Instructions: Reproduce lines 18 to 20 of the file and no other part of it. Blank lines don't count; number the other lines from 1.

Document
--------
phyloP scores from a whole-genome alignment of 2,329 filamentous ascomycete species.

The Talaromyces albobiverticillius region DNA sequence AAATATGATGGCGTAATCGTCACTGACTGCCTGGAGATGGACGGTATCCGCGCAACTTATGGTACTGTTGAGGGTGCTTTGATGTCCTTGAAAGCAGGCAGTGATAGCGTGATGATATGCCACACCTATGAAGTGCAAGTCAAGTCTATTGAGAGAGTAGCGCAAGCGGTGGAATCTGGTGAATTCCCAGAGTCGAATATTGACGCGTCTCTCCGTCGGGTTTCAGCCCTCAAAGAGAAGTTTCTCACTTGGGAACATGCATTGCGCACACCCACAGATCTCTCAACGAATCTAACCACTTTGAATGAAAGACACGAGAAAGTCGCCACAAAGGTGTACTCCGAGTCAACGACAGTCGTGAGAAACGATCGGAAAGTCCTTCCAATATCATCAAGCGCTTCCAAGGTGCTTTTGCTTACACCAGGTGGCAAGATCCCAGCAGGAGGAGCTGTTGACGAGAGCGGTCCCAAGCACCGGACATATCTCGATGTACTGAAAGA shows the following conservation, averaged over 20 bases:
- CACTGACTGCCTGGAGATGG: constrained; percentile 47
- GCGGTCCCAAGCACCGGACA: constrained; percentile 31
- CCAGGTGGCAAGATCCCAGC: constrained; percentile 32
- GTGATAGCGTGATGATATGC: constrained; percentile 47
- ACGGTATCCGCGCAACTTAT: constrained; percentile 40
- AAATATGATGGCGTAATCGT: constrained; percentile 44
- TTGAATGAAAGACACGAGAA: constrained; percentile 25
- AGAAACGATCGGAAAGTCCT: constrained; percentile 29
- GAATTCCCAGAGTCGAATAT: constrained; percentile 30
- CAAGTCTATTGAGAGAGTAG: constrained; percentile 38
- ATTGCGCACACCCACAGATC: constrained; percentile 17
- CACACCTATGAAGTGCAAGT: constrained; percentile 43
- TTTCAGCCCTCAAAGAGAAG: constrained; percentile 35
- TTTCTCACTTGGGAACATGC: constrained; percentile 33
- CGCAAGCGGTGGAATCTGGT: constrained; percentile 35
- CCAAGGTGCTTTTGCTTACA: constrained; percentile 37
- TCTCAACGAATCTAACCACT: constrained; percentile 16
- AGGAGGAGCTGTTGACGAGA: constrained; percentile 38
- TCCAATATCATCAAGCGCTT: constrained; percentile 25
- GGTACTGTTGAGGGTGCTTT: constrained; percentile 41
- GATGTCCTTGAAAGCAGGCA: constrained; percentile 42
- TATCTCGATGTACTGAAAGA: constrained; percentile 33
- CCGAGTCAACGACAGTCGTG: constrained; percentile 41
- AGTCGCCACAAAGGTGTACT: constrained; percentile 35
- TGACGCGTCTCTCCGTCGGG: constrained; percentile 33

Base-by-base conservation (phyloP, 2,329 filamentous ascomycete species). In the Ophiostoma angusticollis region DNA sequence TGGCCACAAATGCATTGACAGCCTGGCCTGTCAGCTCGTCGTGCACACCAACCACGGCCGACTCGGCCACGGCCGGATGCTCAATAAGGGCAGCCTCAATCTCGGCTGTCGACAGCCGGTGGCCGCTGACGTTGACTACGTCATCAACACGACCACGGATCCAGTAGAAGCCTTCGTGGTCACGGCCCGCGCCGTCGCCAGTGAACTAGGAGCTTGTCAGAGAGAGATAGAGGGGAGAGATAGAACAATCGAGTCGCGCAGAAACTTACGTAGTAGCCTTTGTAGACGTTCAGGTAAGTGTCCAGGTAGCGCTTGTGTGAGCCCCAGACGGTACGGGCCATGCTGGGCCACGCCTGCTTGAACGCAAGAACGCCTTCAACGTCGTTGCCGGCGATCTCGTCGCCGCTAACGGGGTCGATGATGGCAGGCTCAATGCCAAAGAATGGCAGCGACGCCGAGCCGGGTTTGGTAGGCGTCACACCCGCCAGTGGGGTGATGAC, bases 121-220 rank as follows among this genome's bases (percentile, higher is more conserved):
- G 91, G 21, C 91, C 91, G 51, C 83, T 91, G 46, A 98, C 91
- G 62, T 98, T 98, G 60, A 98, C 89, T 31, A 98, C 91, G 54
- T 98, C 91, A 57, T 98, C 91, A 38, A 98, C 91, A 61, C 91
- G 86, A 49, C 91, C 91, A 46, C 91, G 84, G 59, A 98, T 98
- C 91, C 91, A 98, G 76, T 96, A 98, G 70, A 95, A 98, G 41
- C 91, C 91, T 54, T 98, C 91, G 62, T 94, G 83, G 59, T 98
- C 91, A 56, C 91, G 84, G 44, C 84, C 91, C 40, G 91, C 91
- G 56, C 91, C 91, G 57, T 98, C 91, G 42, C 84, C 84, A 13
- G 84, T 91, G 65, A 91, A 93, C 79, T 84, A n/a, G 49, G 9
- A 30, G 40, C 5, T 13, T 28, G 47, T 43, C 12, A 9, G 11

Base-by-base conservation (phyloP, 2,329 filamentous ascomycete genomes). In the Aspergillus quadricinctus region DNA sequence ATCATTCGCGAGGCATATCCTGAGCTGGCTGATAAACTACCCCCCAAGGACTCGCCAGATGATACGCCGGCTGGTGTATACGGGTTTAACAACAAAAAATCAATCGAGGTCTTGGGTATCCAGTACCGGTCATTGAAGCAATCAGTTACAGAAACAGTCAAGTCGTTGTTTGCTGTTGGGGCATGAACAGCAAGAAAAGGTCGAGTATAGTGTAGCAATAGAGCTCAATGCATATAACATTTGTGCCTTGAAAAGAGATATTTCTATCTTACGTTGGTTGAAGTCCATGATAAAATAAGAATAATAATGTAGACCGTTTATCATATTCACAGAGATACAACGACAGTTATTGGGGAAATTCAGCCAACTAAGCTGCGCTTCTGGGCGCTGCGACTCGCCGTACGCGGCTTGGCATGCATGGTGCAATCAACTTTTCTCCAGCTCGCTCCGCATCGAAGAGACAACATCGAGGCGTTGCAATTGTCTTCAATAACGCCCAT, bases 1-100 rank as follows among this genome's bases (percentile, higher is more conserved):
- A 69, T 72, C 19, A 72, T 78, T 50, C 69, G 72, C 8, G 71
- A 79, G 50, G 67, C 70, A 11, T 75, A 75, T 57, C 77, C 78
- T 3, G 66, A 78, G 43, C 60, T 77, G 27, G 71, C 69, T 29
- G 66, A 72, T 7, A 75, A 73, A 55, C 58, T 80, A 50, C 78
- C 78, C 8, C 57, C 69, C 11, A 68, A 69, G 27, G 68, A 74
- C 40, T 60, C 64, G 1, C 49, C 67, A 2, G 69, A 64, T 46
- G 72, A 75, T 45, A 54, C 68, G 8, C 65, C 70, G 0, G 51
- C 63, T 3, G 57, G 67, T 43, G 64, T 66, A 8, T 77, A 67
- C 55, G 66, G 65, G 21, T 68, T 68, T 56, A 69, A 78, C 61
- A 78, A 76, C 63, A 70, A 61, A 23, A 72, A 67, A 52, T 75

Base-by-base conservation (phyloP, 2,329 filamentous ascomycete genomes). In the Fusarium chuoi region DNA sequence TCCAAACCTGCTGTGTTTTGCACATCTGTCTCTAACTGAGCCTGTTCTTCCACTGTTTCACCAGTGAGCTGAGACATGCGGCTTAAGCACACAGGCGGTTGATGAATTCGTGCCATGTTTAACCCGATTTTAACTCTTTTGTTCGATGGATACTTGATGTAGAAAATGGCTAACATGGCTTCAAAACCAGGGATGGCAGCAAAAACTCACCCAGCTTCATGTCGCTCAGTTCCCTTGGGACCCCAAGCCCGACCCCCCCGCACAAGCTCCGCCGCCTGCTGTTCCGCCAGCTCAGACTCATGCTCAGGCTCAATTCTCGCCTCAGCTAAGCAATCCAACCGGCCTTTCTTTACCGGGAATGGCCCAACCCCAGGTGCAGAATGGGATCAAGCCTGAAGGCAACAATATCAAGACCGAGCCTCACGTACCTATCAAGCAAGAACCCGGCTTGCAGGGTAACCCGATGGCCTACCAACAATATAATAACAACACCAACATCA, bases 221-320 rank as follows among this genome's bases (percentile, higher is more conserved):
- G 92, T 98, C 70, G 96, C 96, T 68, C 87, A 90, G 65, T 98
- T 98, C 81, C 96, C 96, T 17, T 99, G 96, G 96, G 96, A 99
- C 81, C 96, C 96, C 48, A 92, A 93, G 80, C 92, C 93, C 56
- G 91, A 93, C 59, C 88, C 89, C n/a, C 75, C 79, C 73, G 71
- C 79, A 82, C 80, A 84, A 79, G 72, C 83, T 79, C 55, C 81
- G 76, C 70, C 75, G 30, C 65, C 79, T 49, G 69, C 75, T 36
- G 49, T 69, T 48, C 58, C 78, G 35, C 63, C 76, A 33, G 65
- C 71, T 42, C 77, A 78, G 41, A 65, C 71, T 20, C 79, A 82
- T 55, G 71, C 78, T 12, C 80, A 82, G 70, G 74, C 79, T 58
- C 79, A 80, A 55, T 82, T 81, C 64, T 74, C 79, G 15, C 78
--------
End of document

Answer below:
- CCAAGGTGCTTTTGCTTACA: constrained; percentile 37
- TCTCAACGAATCTAACCACT: constrained; percentile 16
- AGGAGGAGCTGTTGACGAGA: constrained; percentile 38